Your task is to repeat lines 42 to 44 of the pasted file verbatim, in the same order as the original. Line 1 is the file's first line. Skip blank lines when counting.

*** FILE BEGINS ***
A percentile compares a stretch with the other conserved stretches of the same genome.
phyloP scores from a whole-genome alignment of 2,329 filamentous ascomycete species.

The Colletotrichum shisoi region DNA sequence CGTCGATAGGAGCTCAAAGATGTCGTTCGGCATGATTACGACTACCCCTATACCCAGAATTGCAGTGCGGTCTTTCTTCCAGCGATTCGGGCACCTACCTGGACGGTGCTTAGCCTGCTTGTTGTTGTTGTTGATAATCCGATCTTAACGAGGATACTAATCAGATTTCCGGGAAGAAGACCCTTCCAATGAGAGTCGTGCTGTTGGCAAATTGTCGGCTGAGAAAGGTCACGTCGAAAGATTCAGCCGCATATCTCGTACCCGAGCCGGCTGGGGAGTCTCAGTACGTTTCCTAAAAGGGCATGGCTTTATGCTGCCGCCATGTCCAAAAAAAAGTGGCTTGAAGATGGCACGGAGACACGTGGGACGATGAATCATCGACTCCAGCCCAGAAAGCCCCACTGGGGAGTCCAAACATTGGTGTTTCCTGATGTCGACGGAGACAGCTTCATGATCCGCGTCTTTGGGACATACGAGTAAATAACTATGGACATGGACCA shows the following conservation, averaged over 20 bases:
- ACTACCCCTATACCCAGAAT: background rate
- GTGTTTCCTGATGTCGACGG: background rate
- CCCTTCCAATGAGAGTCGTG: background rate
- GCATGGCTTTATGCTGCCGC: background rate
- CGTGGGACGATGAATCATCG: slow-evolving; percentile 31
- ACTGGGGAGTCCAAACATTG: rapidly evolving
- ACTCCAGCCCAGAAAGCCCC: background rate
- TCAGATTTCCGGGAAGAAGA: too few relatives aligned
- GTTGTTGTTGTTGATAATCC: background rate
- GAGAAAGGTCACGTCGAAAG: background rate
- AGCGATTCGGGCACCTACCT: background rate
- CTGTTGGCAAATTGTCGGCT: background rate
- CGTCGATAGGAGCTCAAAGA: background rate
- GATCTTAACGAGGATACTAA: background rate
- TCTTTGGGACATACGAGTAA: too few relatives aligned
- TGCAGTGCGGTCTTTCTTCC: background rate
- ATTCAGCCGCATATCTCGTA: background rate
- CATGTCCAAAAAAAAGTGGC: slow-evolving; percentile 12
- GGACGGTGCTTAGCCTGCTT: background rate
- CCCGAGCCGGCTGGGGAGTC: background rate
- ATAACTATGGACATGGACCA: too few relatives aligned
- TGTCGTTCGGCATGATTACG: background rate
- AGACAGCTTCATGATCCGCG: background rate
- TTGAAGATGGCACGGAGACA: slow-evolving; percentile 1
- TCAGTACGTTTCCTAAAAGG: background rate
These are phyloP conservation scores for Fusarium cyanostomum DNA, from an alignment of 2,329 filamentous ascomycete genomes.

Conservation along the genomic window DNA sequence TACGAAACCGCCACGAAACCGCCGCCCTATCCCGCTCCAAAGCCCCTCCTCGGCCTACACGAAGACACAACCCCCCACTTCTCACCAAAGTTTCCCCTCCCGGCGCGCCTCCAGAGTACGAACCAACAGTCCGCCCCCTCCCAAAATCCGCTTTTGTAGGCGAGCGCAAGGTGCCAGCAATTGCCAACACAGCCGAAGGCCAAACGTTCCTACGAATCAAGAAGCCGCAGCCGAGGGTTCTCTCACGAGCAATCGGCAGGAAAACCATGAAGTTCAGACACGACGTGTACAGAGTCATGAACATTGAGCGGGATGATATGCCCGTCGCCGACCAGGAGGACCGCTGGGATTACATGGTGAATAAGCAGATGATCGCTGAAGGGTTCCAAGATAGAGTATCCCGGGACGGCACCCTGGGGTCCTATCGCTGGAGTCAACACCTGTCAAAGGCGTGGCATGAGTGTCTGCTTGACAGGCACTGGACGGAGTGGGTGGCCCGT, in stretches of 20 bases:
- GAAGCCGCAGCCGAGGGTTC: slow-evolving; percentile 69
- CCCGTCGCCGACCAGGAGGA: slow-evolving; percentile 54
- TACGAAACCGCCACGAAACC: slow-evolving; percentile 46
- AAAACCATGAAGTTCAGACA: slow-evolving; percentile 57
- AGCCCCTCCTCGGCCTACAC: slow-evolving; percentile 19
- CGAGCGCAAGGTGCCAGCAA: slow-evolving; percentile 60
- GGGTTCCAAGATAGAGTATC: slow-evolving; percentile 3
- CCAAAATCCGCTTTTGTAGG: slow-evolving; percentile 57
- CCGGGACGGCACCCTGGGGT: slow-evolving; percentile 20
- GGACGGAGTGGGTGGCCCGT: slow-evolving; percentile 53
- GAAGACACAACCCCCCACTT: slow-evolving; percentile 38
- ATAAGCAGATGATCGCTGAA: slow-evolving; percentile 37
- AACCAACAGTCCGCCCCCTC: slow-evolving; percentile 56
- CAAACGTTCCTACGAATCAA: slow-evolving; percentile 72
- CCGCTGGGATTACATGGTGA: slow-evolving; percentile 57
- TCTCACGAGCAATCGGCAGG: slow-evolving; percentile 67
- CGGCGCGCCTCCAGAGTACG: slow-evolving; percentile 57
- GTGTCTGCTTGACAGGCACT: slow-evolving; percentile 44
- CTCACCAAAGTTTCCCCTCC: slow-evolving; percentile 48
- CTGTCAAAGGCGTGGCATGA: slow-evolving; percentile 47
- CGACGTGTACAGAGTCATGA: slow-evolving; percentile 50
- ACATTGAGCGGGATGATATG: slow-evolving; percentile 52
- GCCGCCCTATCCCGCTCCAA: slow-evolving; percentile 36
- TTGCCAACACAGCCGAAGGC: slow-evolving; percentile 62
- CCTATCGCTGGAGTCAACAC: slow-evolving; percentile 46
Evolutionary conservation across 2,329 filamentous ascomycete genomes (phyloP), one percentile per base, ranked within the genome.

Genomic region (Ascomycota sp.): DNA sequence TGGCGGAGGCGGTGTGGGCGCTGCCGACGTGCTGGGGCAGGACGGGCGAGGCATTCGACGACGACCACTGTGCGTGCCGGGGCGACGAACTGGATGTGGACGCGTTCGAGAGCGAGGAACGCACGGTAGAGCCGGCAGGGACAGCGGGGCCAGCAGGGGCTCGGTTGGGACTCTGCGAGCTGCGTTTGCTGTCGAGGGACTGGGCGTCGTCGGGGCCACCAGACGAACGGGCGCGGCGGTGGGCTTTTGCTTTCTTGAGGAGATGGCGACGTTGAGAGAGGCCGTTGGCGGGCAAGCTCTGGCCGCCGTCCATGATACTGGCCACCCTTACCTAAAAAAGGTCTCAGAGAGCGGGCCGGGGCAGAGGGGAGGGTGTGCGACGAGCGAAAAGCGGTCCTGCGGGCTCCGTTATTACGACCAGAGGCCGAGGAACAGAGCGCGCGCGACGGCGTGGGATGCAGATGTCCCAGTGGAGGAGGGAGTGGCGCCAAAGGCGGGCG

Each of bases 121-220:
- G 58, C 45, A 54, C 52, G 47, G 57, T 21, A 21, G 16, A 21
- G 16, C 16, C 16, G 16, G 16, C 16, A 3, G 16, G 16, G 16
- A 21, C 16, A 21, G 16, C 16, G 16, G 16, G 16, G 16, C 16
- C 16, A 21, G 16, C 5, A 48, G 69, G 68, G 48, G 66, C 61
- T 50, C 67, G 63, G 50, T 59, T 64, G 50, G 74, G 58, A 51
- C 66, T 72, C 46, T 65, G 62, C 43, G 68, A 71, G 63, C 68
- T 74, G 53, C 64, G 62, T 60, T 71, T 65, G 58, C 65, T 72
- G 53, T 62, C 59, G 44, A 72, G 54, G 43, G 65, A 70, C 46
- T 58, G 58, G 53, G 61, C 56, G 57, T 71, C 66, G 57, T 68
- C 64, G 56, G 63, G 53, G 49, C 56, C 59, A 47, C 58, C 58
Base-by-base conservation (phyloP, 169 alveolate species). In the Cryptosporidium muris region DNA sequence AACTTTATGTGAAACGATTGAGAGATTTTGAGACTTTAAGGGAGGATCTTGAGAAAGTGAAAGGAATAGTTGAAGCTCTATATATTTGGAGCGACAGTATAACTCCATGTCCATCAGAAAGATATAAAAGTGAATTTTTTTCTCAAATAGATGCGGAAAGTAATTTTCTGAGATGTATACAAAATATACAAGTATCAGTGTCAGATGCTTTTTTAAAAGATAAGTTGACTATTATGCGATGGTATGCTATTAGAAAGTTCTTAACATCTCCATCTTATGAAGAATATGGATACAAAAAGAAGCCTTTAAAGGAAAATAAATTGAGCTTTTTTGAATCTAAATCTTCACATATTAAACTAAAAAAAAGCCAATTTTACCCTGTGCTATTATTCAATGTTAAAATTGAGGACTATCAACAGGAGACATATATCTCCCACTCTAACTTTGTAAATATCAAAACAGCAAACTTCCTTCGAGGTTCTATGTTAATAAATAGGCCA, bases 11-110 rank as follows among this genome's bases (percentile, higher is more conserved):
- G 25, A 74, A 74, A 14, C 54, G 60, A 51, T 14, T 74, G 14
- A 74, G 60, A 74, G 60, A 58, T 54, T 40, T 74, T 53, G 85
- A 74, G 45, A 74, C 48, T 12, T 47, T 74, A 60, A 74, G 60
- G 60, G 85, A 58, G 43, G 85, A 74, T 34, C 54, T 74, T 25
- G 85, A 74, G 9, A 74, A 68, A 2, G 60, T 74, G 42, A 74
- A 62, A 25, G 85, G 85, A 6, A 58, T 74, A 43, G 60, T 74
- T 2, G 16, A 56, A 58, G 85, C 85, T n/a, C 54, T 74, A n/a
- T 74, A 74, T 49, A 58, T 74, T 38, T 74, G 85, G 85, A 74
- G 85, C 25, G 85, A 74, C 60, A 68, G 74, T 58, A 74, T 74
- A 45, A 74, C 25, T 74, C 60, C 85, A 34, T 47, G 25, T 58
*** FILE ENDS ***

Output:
- ATAAGCAGATGATCGCTGAA: slow-evolving; percentile 37
- AACCAACAGTCCGCCCCCTC: slow-evolving; percentile 56
- CAAACGTTCCTACGAATCAA: slow-evolving; percentile 72